Common Core K


The Common Core State Standard is a set of academic standards in Mathematics and English Language Literacy. State education standard have been around since the early 1990’s. By the early 2000’s, every state had developed its own definition of proficiency. The CCSS was then developed in 2009 for the lack of standardization. According to the Orange County Department of Education, the overarching goals of the common core are to ensure that students are, “Meeting college expectations prepared to succeed in our global economy and society; Provide rigorous content; Applications of higher knowledge.

Those who are in favor of CCSS as seen in Gary Boulards “The Common Good?”, argue that, “The CCSS prepare students for a competitive global economy.” The second argument is, “The CCSS have been designed to leave room for tailoring.” On the contrary, some argue that, “The CCSS does not guarantee improvements in testing on a global scale.” Secondly, they argue “The CCSS cannot be tailored to all the diverse populations of our nation.” I believe the implementation of a national academic standard is a positive step, but the CCSS benefits some political groups and important human aspects of education will suffer unless it is revised.

Those who argue that the CCSS prepares students for the global economy believe in the importance of giving children top quality education. The U.S. lags behind other developed countries in educational achievement as measured by international assessments, “Making it increasingly difficult for Americans to participate in the global economy.” It is believed that the CCSS are an important step in bringing the education system back on par with those of other countries so that American workers are prepared to thrive.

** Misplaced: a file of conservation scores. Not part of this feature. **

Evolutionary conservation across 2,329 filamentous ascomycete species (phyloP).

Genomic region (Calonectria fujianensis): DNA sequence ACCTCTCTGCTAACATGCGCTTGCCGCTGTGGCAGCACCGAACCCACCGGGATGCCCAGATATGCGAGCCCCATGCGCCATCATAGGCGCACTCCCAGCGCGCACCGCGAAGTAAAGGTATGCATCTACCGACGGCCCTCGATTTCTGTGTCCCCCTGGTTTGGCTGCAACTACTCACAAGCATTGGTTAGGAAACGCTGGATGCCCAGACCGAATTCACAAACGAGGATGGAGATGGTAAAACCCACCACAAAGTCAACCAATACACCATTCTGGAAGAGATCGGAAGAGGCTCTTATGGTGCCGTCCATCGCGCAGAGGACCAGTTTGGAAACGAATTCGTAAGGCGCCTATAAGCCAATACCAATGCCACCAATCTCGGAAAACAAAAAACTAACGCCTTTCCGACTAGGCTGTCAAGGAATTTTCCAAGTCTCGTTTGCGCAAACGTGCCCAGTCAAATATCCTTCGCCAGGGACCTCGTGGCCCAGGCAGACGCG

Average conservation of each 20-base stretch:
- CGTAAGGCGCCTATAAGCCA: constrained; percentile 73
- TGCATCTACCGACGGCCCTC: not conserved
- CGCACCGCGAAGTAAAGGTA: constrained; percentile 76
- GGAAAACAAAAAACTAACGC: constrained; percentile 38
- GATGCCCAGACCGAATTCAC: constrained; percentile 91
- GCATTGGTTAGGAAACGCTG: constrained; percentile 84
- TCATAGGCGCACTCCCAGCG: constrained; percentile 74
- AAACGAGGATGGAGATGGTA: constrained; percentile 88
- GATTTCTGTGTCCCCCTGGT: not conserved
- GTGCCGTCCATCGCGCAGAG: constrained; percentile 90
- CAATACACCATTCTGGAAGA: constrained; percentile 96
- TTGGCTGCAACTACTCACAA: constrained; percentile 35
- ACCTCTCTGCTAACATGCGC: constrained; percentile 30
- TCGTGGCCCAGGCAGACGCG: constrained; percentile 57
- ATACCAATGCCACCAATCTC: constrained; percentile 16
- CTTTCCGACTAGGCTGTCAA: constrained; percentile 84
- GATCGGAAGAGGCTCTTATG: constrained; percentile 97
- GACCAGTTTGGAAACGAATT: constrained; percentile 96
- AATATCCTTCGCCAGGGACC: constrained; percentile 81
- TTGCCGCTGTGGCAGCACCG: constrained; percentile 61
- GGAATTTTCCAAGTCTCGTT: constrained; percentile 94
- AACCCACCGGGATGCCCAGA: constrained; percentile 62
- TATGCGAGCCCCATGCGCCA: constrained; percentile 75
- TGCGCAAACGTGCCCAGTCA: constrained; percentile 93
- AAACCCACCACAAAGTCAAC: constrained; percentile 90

On the other hand, there is the argument that no two people are the same and no two school districts are exactly the same. States across the U.S. differ as well. No two people learn to the same degree in the same manner. Dave Stuart Jr, a high school teacher, explains the skills CCSS does not adapt. “The Common Core State Standards for literacy were intentionally designed with a “less is more” ethos. Despite that, there’s still too many of them for average teachers like me to implement effectively. That’s why I cut them, choosing to achieve excellence with a few skills and strategies rather than achieve mediocrity with them all.”With this in mind, Common Core centralizes decisions as to whether and when to use lectures, reading material, video, computer, etc.  It leaves little room for tailoring an educational program to the needs of any given school district in the country.

A child’s educations is definitely a priority and having every child learn the same content sounds wonderful and achievable. Contrarily, I do not completely agree with the ways in which the CCSS tries to accomplish this goal. Those who completely agree with the CCSS tend to sugar coat the ways in which Constructivism is being applied in classroom settings. Myree Conway, pro-common core, states, “If you are a teacher who poses challenging questions, engages students in classroom discussions, and encourages problem solving and critical thinking, chances are you are ready for this new approach.” Although some argue that the CCSS promotes critical thinking skills and student-centered learning reduces the quality of education and student learning, engagement, and success. The impact is also on student psychological well-being: Something needed to truly learn.


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